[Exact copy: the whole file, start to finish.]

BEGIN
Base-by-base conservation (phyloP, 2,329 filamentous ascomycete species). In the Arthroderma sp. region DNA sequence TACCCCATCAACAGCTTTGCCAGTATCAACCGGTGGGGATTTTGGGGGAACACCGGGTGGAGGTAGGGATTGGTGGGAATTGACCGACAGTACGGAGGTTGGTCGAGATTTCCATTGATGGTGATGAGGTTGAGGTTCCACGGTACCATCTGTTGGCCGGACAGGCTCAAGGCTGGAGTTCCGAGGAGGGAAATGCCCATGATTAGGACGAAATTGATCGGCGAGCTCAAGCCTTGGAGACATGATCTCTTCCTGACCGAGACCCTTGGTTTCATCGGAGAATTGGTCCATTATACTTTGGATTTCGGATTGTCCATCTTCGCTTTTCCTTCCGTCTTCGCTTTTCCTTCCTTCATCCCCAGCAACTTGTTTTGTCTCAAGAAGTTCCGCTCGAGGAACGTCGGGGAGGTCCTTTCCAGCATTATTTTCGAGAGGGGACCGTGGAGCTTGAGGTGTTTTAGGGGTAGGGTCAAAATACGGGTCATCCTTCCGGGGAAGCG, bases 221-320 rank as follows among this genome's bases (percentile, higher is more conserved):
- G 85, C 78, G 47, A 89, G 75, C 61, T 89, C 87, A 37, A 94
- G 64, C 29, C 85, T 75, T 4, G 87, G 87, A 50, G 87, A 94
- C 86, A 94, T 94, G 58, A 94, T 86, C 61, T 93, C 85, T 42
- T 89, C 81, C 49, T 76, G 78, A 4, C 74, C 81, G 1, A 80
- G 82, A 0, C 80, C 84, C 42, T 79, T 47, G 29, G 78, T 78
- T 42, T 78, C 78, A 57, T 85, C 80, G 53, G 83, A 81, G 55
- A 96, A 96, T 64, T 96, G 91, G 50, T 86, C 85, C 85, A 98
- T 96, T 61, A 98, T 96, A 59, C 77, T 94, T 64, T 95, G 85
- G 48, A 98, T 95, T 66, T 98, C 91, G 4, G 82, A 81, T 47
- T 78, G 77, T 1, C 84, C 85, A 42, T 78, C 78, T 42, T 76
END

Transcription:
Base-by-base conservation (phyloP, 2,329 filamentous ascomycete species). In the Arthroderma sp. region DNA sequence TACCCCATCAACAGCTTTGCCAGTATCAACCGGTGGGGATTTTGGGGGAACACCGGGTGGAGGTAGGGATTGGTGGGAATTGACCGACAGTACGGAGGTTGGTCGAGATTTCCATTGATGGTGATGAGGTTGAGGTTCCACGGTACCATCTGTTGGCCGGACAGGCTCAAGGCTGGAGTTCCGAGGAGGGAAATGCCCATGATTAGGACGAAATTGATCGGCGAGCTCAAGCCTTGGAGACATGATCTCTTCCTGACCGAGACCCTTGGTTTCATCGGAGAATTGGTCCATTATACTTTGGATTTCGGATTGTCCATCTTCGCTTTTCCTTCCGTCTTCGCTTTTCCTTCCTTCATCCCCAGCAACTTGTTTTGTCTCAAGAAGTTCCGCTCGAGGAACGTCGGGGAGGTCCTTTCCAGCATTATTTTCGAGAGGGGACCGTGGAGCTTGAGGTGTTTTAGGGGTAGGGTCAAAATACGGGTCATCCTTCCGGGGAAGCG, bases 221-320 rank as follows among this genome's bases (percentile, higher is more conserved):
- G 85, C 78, G 47, A 89, G 75, C 61, T 89, C 87, A 37, A 94
- G 64, C 29, C 85, T 75, T 4, G 87, G 87, A 50, G 87, A 94
- C 86, A 94, T 94, G 58, A 94, T 86, C 61, T 93, C 85, T 42
- T 89, C 81, C 49, T 76, G 78, A 4, C 74, C 81, G 1, A 80
- G 82, A 0, C 80, C 84, C 42, T 79, T 47, G 29, G 78, T 78
- T 42, T 78, C 78, A 57, T 85, C 80, G 53, G 83, A 81, G 55
- A 96, A 96, T 64, T 96, G 91, G 50, T 86, C 85, C 85, A 98
- T 96, T 61, A 98, T 96, A 59, C 77, T 94, T 64, T 95, G 85
- G 48, A 98, T 95, T 66, T 98, C 91, G 4, G 82, A 81, T 47
- T 78, G 77, T 1, C 84, C 85, A 42, T 78, C 78, T 42, T 76